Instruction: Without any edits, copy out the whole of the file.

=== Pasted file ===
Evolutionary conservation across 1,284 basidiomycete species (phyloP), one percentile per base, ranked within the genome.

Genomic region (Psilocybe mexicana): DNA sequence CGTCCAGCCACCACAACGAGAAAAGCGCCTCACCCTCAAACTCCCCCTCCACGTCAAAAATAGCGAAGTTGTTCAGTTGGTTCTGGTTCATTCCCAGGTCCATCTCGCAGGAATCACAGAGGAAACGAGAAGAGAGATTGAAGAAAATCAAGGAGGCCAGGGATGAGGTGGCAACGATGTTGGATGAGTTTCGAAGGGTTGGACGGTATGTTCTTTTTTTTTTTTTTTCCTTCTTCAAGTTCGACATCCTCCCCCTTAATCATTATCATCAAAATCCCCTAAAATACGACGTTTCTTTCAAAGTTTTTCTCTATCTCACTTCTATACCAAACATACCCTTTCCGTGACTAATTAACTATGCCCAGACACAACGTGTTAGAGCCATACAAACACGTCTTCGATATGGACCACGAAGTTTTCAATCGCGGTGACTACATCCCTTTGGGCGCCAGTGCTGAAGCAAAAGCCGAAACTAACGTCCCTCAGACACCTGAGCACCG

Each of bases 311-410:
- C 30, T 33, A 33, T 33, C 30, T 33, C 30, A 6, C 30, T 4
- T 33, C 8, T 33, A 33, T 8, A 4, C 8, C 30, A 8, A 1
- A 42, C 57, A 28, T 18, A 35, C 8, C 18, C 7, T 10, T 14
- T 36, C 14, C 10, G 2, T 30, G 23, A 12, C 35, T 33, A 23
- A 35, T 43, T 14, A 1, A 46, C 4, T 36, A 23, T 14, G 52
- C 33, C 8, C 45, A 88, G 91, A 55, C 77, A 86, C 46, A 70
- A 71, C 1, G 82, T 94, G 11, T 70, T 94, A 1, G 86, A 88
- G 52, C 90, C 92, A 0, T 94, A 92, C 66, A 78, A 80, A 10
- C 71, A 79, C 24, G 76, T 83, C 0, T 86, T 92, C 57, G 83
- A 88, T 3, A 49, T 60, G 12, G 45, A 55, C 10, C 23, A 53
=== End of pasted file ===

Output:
Evolutionary conservation across 1,284 basidiomycete species (phyloP), one percentile per base, ranked within the genome.

Genomic region (Psilocybe mexicana): DNA sequence CGTCCAGCCACCACAACGAGAAAAGCGCCTCACCCTCAAACTCCCCCTCCACGTCAAAAATAGCGAAGTTGTTCAGTTGGTTCTGGTTCATTCCCAGGTCCATCTCGCAGGAATCACAGAGGAAACGAGAAGAGAGATTGAAGAAAATCAAGGAGGCCAGGGATGAGGTGGCAACGATGTTGGATGAGTTTCGAAGGGTTGGACGGTATGTTCTTTTTTTTTTTTTTTCCTTCTTCAAGTTCGACATCCTCCCCCTTAATCATTATCATCAAAATCCCCTAAAATACGACGTTTCTTTCAAAGTTTTTCTCTATCTCACTTCTATACCAAACATACCCTTTCCGTGACTAATTAACTATGCCCAGACACAACGTGTTAGAGCCATACAAACACGTCTTCGATATGGACCACGAAGTTTTCAATCGCGGTGACTACATCCCTTTGGGCGCCAGTGCTGAAGCAAAAGCCGAAACTAACGTCCCTCAGACACCTGAGCACCG

Each of bases 311-410:
- C 30, T 33, A 33, T 33, C 30, T 33, C 30, A 6, C 30, T 4
- T 33, C 8, T 33, A 33, T 8, A 4, C 8, C 30, A 8, A 1
- A 42, C 57, A 28, T 18, A 35, C 8, C 18, C 7, T 10, T 14
- T 36, C 14, C 10, G 2, T 30, G 23, A 12, C 35, T 33, A 23
- A 35, T 43, T 14, A 1, A 46, C 4, T 36, A 23, T 14, G 52
- C 33, C 8, C 45, A 88, G 91, A 55, C 77, A 86, C 46, A 70
- A 71, C 1, G 82, T 94, G 11, T 70, T 94, A 1, G 86, A 88
- G 52, C 90, C 92, A 0, T 94, A 92, C 66, A 78, A 80, A 10
- C 71, A 79, C 24, G 76, T 83, C 0, T 86, T 92, C 57, G 83
- A 88, T 3, A 49, T 60, G 12, G 45, A 55, C 10, C 23, A 53